[D-G] Deleuze Leibniz and Merleau-Ponty

John Laudenberger johnnywoops at gmail.com
Tue May 18 19:37:08 PDT 2010

Does anyone on this list know to which text by Merleau-Ponty Deleuze is
referring in his second class on Leibniz?
Here is the link:

Here is a quote from the class, it is at about the middle:
Leibniz does not know that. Moreover, the indefinite appears to him to be
purely conventional or symbolic; why? There is an author who said quite well
what creates the family resemblance of philosophers of the 17th century, it
was Merleau-Ponty. He wrote a small text on so-called classical philosophers
of the seventeenth century, and he tried to characterize them in a lively
way, and said that what is so incredible in these philosophers is an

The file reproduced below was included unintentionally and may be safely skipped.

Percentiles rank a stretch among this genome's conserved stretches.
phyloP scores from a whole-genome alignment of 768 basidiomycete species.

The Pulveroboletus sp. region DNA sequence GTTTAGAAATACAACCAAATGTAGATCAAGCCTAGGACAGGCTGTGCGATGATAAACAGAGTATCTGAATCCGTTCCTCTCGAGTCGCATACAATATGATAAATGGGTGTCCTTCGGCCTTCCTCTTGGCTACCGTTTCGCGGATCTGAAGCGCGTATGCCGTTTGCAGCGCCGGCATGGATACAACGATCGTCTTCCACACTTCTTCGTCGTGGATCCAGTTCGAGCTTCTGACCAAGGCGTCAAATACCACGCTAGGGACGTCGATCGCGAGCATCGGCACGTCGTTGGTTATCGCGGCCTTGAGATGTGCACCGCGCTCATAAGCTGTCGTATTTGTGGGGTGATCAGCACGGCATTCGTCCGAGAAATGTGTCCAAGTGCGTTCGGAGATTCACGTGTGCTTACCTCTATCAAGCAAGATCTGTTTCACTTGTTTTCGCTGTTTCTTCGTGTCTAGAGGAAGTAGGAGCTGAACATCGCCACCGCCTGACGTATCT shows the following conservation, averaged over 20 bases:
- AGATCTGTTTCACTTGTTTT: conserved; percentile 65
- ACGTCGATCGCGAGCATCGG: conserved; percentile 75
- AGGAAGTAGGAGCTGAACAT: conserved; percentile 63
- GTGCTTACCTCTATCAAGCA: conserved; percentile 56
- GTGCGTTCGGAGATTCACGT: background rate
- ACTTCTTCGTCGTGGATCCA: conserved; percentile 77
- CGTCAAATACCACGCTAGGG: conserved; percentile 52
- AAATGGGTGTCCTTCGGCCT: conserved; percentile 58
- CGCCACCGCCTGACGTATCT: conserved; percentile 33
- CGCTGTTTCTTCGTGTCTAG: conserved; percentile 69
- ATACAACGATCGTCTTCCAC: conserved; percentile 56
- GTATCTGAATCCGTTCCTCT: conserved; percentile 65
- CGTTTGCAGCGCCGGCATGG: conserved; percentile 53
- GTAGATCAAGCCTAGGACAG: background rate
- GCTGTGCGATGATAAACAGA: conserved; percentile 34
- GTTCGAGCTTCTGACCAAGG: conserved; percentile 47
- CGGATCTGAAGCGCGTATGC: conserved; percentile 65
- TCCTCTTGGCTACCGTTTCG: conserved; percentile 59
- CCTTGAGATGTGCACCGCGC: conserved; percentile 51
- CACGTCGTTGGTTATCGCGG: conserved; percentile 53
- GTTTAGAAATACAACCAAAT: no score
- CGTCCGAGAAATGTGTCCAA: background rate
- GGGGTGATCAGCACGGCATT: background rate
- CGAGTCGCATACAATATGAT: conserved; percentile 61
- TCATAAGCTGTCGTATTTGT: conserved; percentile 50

innocent way of thinking starting from and as a function of the infinite.
That's what the classical century is. This is much more intelligent than to
tell us that it's an era in which philosophy is still confused with
theology. That's stupid. One must say that if philosophy is still confused
with theology in the 17th century, it's precisely because philosophy is not
separable at that time from an innocent way of thinking as a function of

Thank you,
John Laudenberger

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